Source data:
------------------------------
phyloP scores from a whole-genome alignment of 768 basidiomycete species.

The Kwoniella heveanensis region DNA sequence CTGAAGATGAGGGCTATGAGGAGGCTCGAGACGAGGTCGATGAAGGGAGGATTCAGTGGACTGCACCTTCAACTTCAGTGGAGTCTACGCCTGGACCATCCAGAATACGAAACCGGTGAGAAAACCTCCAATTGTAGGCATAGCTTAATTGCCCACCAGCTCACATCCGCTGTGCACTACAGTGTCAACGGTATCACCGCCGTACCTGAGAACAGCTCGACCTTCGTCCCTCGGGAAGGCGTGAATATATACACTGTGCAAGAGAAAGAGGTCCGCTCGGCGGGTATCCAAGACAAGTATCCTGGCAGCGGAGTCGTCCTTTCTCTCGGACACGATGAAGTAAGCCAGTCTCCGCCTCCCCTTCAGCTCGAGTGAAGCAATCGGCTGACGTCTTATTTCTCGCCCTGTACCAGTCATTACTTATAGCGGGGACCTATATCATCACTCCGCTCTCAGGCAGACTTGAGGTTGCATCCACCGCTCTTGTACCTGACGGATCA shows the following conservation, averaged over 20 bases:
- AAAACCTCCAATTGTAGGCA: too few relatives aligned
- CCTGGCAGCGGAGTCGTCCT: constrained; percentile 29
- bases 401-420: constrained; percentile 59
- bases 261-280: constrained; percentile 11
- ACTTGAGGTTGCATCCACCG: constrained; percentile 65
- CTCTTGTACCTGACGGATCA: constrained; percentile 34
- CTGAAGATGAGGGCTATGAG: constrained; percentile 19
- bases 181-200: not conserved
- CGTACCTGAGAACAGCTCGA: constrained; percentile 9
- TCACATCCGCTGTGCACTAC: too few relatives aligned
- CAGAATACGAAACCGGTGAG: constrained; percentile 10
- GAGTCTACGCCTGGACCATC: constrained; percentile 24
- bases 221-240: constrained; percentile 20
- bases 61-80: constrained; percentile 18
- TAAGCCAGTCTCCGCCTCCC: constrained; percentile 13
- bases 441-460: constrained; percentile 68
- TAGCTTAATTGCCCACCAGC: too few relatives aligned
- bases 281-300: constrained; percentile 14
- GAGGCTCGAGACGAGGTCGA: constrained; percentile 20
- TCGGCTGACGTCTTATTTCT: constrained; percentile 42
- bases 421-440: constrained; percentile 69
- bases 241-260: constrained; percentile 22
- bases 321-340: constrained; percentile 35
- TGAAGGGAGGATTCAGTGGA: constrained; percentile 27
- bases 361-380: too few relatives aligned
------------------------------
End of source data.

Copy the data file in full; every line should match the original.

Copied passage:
phyloP scores from a whole-genome alignment of 768 basidiomycete species.

The Kwoniella heveanensis region DNA sequence CTGAAGATGAGGGCTATGAGGAGGCTCGAGACGAGGTCGATGAAGGGAGGATTCAGTGGACTGCACCTTCAACTTCAGTGGAGTCTACGCCTGGACCATCCAGAATACGAAACCGGTGAGAAAACCTCCAATTGTAGGCATAGCTTAATTGCCCACCAGCTCACATCCGCTGTGCACTACAGTGTCAACGGTATCACCGCCGTACCTGAGAACAGCTCGACCTTCGTCCCTCGGGAAGGCGTGAATATATACACTGTGCAAGAGAAAGAGGTCCGCTCGGCGGGTATCCAAGACAAGTATCCTGGCAGCGGAGTCGTCCTTTCTCTCGGACACGATGAAGTAAGCCAGTCTCCGCCTCCCCTTCAGCTCGAGTGAAGCAATCGGCTGACGTCTTATTTCTCGCCCTGTACCAGTCATTACTTATAGCGGGGACCTATATCATCACTCCGCTCTCAGGCAGACTTGAGGTTGCATCCACCGCTCTTGTACCTGACGGATCA shows the following conservation, averaged over 20 bases:
- AAAACCTCCAATTGTAGGCA: too few relatives aligned
- CCTGGCAGCGGAGTCGTCCT: constrained; percentile 29
- bases 401-420: constrained; percentile 59
- bases 261-280: constrained; percentile 11
- ACTTGAGGTTGCATCCACCG: constrained; percentile 65
- CTCTTGTACCTGACGGATCA: constrained; percentile 34
- CTGAAGATGAGGGCTATGAG: constrained; percentile 19
- bases 181-200: not conserved
- CGTACCTGAGAACAGCTCGA: constrained; percentile 9
- TCACATCCGCTGTGCACTAC: too few relatives aligned
- CAGAATACGAAACCGGTGAG: constrained; percentile 10
- GAGTCTACGCCTGGACCATC: constrained; percentile 24
- bases 221-240: constrained; percentile 20
- bases 61-80: constrained; percentile 18
- TAAGCCAGTCTCCGCCTCCC: constrained; percentile 13
- bases 441-460: constrained; percentile 68
- TAGCTTAATTGCCCACCAGC: too few relatives aligned
- bases 281-300: constrained; percentile 14
- GAGGCTCGAGACGAGGTCGA: constrained; percentile 20
- TCGGCTGACGTCTTATTTCT: constrained; percentile 42
- bases 421-440: constrained; percentile 69
- bases 241-260: constrained; percentile 22
- bases 321-340: constrained; percentile 35
- TGAAGGGAGGATTCAGTGGA: constrained; percentile 27
- bases 361-380: too few relatives aligned